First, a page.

Living life through a smartphone

According to actual statistics, we look at them 150 times a day. Around 65 per cent of teenagers use them when they are hanging out with friends. If you are under 25, then 10 per cent of your mates will use it while they are having sex, and 24 per cent of us miss important moments because we are busy taking photos with them (I'm not sure if those two last ones are related).

Smartphones are the new black, they are the new "it" girl, they are our new right hand. But good grief, they are killing every other part of our lives.

From checking in on Facebook, to tweeting what you're eating for dinner, right through to Intsagramming a photo of the band you're watching or keeping tabs on work emails at all hours of the day and night, never before have our lives been so easy to document instantaneously.

And it's never been so easy to be distracted from what is actually happening in those moments.

None of what I'm saying is new, but this is a "discussion" I seem to be having constantly with people around me.  I'm not hanging anyone out to dry here - I am just as bad, if not worse than a lot of my friends - but it's unusual for a day to go by without me having to ask (ever so politely) for a phone to be put away during dinner, or a cosy hour watching My Kitchen Rules.

I have even had to instigate a "No Phones in Bed" rule - no one needs to be playing virtual tennis at midnight, right?

It's a question I have occasionally asked bands, in particular, when I interview them: what do you think about people essentially watching gigs through the camera lens of a phone?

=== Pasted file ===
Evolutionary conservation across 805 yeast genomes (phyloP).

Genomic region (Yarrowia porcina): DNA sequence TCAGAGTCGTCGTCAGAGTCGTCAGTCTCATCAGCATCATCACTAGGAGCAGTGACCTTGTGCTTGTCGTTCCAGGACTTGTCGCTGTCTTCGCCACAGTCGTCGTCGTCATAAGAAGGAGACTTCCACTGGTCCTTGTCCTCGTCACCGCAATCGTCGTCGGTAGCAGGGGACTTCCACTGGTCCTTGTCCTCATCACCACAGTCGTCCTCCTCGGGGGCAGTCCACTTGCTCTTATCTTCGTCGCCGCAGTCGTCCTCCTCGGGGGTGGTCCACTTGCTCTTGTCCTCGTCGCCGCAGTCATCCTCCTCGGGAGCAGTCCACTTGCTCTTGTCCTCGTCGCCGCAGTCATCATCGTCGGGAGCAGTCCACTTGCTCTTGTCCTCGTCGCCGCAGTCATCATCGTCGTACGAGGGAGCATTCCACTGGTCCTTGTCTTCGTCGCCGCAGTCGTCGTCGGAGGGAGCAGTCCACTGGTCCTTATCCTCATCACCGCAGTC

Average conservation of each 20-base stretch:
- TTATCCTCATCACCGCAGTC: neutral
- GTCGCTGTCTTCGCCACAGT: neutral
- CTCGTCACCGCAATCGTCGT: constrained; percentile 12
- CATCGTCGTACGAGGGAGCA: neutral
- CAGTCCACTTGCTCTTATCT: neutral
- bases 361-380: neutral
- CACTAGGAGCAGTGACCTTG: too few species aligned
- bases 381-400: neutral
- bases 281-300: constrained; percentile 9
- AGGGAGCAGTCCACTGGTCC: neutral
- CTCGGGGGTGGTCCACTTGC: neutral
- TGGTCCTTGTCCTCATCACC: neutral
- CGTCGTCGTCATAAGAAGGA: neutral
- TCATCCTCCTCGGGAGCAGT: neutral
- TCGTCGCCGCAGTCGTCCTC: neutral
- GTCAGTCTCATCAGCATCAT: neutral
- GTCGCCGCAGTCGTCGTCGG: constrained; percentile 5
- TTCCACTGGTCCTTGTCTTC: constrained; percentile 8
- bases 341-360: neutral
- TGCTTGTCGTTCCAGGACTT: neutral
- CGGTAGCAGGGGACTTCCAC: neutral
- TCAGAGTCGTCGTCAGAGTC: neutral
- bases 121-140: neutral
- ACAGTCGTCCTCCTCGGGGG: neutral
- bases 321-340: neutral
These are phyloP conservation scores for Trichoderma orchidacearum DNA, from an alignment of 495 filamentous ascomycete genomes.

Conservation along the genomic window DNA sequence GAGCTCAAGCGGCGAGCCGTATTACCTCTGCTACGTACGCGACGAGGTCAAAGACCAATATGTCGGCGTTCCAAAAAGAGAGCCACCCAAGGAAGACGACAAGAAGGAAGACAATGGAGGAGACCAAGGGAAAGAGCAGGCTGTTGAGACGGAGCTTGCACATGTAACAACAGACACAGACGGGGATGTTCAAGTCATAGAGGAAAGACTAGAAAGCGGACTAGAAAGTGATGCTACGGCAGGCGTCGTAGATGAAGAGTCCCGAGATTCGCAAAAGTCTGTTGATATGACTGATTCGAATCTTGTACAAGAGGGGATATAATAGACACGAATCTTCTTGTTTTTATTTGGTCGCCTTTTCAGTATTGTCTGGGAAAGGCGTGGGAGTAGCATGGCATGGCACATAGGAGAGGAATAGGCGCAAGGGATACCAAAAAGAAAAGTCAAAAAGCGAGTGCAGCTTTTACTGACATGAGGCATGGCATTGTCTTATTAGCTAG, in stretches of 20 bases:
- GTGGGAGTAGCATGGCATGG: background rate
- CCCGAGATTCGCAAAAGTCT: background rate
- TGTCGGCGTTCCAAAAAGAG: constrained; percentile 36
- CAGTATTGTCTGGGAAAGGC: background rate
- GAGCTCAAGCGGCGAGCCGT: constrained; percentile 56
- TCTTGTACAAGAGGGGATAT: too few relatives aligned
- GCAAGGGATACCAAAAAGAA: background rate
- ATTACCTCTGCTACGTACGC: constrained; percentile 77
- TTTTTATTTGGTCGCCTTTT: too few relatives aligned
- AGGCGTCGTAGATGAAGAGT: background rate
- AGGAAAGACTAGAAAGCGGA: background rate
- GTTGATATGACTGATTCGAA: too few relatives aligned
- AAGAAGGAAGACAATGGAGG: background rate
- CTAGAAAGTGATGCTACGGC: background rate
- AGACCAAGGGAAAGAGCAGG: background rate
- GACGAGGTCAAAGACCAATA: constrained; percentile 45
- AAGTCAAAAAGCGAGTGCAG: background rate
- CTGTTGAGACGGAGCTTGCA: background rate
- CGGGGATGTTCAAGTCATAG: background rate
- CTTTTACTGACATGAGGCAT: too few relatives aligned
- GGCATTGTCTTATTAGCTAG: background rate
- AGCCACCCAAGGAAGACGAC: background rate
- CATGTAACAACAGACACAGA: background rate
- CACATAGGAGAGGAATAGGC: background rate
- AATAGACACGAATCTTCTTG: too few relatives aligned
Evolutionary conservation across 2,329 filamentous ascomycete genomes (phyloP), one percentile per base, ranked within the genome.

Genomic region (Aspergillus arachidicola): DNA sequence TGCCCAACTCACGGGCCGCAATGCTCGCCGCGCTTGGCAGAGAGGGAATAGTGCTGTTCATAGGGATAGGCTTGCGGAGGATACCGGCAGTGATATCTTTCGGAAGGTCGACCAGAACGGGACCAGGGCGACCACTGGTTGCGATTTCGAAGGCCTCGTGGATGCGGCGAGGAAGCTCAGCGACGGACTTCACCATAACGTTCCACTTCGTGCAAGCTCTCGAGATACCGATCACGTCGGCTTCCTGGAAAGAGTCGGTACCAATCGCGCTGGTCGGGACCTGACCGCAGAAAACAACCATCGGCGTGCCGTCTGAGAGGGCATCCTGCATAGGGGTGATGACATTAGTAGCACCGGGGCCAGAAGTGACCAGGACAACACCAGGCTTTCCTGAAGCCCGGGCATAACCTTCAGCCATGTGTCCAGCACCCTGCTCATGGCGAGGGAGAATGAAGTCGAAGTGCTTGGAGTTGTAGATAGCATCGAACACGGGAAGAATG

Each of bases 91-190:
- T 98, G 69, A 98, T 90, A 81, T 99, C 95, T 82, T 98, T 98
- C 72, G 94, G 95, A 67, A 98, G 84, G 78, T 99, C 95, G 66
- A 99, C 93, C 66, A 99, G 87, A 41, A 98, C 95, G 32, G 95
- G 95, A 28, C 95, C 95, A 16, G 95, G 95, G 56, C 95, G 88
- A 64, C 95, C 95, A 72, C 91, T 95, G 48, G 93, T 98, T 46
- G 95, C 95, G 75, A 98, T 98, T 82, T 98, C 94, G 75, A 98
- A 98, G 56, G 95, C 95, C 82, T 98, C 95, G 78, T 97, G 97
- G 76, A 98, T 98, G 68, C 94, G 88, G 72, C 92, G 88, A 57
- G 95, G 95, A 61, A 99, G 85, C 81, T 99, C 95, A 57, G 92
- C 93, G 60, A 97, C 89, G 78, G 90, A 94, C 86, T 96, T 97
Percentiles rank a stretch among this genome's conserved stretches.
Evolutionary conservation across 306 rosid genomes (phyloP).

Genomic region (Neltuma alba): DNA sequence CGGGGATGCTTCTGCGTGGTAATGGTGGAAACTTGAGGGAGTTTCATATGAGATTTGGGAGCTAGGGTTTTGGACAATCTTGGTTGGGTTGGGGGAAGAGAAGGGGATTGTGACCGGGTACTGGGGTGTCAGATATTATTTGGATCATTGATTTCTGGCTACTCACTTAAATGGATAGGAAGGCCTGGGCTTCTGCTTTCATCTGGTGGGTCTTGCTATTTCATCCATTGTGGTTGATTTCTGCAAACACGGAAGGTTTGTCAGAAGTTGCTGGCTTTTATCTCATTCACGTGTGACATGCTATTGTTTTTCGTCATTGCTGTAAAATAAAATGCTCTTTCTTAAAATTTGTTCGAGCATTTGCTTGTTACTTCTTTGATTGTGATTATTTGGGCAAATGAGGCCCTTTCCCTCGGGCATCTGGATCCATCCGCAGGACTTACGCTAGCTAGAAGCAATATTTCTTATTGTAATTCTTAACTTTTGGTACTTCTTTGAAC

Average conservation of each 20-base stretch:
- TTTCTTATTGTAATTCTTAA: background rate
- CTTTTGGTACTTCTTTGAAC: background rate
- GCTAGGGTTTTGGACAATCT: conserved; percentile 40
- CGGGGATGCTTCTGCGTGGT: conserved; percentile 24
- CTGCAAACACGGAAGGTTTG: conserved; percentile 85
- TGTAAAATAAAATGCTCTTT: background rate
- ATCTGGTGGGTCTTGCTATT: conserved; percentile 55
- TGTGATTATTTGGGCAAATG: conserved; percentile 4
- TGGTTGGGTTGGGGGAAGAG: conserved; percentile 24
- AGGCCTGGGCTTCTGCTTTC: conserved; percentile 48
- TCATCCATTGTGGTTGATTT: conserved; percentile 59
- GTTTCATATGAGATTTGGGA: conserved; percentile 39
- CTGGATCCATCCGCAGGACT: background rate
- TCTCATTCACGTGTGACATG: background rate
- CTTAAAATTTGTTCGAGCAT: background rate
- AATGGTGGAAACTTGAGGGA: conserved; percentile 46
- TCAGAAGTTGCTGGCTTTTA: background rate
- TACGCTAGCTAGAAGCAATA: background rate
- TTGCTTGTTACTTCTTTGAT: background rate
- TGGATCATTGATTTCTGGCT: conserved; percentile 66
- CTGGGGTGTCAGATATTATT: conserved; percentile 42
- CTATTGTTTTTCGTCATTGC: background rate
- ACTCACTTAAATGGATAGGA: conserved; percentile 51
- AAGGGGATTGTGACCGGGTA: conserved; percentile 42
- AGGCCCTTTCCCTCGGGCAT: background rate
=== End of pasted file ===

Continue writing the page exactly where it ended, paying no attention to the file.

Most of them get why people do it, some even like it because it means someone is capturing just what the band is like live, but more often than not there is a kind of sadness that people are foregoing that actual experience for the chance to watch it back on a screen the next day.

But it's hard. When you have all these tools and gadgets at your disposal, sometimes it's all you can do to stop yourself from using them.  Technology was invented to be helpful...right?

A Singaporean company has recently set up the Social Rehab website [ ] with helpful rules to live by (maintain eye contact with people, not your phone; no phones on the table top) as well as a social rehab toolkit made up of Instagram filter glasses, and Facebook "Like" stickers to be used at a phone-free night out.  For every hour your phone is locked away, they will take 10 per cent off your bill.

It might be gimmicky, but I like the idea. I just don't like that we have become a generation (and it is a generation thing, my friends) that need prodding to engage in the real world.

Wanting to talk to, not tweet, people - it's kind of revolutionary.

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